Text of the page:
Quantcast
Home / courts / Attorney: Churches acted with ‘unclean hands’ to aid immigrants

Attorney: Churches acted with ‘unclean hands’ to aid immigrants

l

An attorney for the Patriot Movement says the group and its members can’t be sued in federal court for harassing migrants and those helping them because the plaintiffs are aiding them in violating federal immigration laws.

In a new court filing, Edward Rose Jr. says volunteers from churches and nonprofit organizations are acting with “unclean hands” in their lawsuit against Patriot Movement AZ. What that legal doctrine means, in essence, is that those who are complaining about the activities of Patriot Movement members cannot seek relief from the courts because they, too, have done something wrong.

“We had these immigrants,” Rose told Capitol Media Services.

“As you know from all the reports, they’re all falsifying claims of political asylum,” he continued. “And I think the plaintiffs knew that and they still aided them.”

Larry Wulkan, one of the attorneys representing the churches and the volunteers, said there’s no basis for such a claim.

“Our clients provided food, clothing and basic medical care to people who are in this country with permission of the United States government,” he said, having been dropped off by Immigration and Customs Enforcement. “It’s incredible to suggest that the defendants should be excused from breaking the law under such circumstances.”

But the claim of unclean hands isn’t the only basis on which Rose is asking U.S. District Court Judge John Tuchi to throw out the case.

He said any of the things his clients did at and around the churches are protected by constitutional guarantees of freedom of speech, freedom of expression and freedom of association.

Rose also says that any of the things of which Patriot Movement members are accused actually were on public property or in a public forum, not that he was admitting such activities occurred. And he has a backstop if that claim work, saying that if there was any intrusion onto private property that the plaintiffs – the churches and their volunteers – actually consented to them being there.

He also said that the plaintiffs cannot claim they are the victims of defamation and have had their right of privacy invaded because they are public figures.

The lawsuit, filed earlier this year by the Southern Poverty Law Center on behalf of the Alliance of Christian Leaders, claims that members and supporters of Patriot Movement AZ interfered with churches and volunteers in the Phoenix area who provide immigrants and families with food, clothing, basic medical care, temporary housing and assistance with transportation to their U.S. sponsors. These are immigrants who initially were detained by ICE but were subsequently released from custody.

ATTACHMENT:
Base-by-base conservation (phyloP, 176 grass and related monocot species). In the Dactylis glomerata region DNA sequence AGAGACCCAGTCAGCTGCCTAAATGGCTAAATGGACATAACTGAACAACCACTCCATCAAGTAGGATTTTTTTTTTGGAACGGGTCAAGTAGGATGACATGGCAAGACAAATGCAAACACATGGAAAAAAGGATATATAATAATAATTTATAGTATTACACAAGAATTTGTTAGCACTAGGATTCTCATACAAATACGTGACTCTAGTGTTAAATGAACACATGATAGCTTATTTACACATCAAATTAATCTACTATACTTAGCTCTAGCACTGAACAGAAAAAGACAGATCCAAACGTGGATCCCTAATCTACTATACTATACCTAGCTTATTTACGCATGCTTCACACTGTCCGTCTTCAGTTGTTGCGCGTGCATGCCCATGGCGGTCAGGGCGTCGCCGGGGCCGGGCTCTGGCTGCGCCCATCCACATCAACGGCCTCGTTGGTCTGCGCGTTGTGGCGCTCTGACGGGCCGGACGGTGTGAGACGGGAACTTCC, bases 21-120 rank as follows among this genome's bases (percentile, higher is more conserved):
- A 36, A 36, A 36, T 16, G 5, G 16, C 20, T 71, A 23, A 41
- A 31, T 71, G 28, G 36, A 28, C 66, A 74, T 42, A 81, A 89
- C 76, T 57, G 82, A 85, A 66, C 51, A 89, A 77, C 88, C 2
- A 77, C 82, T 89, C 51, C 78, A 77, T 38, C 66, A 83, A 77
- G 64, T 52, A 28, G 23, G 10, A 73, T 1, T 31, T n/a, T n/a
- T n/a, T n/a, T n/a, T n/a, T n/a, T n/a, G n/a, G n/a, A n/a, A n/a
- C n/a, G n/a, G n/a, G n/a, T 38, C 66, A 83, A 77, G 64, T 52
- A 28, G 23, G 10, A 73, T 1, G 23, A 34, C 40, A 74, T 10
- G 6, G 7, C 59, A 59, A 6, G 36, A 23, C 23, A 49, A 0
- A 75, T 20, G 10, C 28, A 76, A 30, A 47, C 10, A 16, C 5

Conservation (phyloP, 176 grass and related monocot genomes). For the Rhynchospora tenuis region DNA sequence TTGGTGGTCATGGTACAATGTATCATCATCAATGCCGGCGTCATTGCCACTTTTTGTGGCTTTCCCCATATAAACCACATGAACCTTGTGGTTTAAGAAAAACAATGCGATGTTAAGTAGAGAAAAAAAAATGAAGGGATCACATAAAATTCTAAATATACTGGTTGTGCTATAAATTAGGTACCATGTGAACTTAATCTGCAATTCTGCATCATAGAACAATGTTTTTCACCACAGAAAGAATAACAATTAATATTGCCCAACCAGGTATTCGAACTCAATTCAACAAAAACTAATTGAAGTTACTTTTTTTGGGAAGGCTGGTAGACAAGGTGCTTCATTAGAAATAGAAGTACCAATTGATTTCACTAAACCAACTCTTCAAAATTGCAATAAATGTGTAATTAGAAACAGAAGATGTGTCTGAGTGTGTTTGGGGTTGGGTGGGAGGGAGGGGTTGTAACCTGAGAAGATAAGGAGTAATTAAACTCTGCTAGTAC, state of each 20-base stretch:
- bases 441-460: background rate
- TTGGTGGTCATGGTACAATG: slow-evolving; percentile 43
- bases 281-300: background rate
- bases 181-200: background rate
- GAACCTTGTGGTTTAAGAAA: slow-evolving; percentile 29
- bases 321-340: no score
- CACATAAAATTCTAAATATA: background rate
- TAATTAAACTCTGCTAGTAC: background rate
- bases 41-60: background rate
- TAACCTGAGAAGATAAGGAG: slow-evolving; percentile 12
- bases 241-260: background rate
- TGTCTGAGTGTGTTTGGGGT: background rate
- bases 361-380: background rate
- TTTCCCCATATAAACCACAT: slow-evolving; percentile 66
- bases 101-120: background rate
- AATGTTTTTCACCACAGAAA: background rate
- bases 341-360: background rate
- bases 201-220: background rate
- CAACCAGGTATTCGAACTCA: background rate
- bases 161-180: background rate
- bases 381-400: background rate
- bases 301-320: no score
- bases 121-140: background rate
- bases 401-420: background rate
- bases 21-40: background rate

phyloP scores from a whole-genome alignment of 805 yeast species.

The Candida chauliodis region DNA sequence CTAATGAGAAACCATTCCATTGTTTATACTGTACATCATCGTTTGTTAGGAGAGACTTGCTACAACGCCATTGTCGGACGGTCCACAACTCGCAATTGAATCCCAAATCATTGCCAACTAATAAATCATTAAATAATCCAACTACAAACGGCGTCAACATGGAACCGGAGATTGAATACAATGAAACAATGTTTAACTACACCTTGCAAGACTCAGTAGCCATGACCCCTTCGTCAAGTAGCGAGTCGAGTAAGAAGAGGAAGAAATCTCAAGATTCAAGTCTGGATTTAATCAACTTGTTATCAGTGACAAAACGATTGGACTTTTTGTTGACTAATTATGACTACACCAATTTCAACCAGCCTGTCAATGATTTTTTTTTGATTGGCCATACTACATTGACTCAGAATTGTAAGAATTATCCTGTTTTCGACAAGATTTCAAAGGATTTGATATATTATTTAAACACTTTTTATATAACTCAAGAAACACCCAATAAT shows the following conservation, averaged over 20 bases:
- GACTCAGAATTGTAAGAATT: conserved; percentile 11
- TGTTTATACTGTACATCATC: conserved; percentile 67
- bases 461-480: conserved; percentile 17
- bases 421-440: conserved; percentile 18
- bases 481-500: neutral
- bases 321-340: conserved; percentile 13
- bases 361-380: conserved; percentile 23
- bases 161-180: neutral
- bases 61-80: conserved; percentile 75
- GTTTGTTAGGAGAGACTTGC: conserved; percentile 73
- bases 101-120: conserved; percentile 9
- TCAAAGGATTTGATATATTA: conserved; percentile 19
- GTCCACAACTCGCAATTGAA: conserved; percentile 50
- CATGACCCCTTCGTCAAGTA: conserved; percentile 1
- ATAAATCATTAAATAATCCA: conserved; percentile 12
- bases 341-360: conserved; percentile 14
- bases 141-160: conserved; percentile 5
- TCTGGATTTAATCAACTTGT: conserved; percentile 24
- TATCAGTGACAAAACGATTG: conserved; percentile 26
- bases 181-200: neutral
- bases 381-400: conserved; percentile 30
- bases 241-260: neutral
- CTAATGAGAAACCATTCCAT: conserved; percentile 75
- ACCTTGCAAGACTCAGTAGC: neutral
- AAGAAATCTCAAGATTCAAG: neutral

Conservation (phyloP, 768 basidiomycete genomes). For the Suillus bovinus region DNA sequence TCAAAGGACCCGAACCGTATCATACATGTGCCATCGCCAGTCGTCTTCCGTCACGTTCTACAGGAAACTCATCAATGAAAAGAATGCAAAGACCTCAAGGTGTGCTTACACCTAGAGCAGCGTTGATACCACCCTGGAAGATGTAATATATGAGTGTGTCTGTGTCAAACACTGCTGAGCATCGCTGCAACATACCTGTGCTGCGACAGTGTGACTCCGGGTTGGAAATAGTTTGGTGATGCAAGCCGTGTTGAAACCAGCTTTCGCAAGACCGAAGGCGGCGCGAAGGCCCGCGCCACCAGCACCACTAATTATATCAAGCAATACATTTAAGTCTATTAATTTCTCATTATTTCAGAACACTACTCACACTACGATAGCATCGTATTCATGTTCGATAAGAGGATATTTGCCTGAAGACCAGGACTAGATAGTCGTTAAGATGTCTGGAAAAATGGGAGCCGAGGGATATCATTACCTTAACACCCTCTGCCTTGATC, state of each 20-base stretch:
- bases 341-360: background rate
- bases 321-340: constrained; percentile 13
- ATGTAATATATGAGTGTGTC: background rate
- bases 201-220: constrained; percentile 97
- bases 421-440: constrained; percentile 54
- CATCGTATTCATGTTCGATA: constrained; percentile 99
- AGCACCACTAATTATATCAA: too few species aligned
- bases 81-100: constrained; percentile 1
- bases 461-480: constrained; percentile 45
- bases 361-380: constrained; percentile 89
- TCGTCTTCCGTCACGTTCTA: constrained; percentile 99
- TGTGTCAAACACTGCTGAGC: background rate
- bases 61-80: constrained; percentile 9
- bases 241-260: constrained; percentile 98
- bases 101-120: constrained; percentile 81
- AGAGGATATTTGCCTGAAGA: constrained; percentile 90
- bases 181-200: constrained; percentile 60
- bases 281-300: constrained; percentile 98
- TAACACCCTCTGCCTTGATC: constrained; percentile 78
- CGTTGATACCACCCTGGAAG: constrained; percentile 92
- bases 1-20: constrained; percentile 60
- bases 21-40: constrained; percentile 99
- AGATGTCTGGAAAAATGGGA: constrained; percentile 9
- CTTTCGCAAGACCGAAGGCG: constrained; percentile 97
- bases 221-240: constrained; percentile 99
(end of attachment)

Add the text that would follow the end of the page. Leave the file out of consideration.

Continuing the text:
According to the lawsuit, members of Patriot Movement and AZ Patriots, a separate group, began going to the churches last December where the migrants have been dropped off  “to intimidate plaintiffs and others to stop them from assisting the immigrants.” Their activities include taking and uploading videos of the activities, coming close to the volunteers, “often only inches away, and yelled in their faces.”

There also were claims of filming people on private property and taking photographs through barriers, including climbing on walls and peeking over or through fences and windows.

The attorneys for the church groups say that when immigrants arrived, members of the groups yelled insults at them, told them to leave and accused the church workers and volunteers of criminal conduct, including sex trafficking or human trafficking, and of profiting financially.

Rose represents the Patriot Movement AZ and its members.

In September, members of the smaller and separate AZ Patriots organization agreed to a settlement, promising to stop harassing migrants and the volunteers. They also agreed to stay off the property of the churches, not to block access to the facilities, not to touch anyone entering or leaving the properties, not to use bullhorns, megaphones or amplifiers, and not to photograph or film anyone while standing within 50 feet of the churches.

Of particular note is the promise by the defendants who settled they will not state or imply that any of the churches or people who work with them are involved in trafficking or harboring fugitives.

 

Leave a Reply

Your email address will not be published. Required fields are marked *

*

 

x

Check Also

Lucid Motors CEO Peter Rawlinson shows off the model of the $100,000-plus vehicle Monday that the company plans to build in Casa Grande to Gov. Doug Ducey who attended a formal ceremony to launch what company officials say will be a $700 million plant. (Capitol Media Services photo by Howard Fischer)

Electric-car maker breaks ground in Casa Grande as competition grows

Three years ago when Lucid Motors announced it would manufacture electric cars in Arizona they were still relatively rare. Now it seems like just about everyone is building such a car.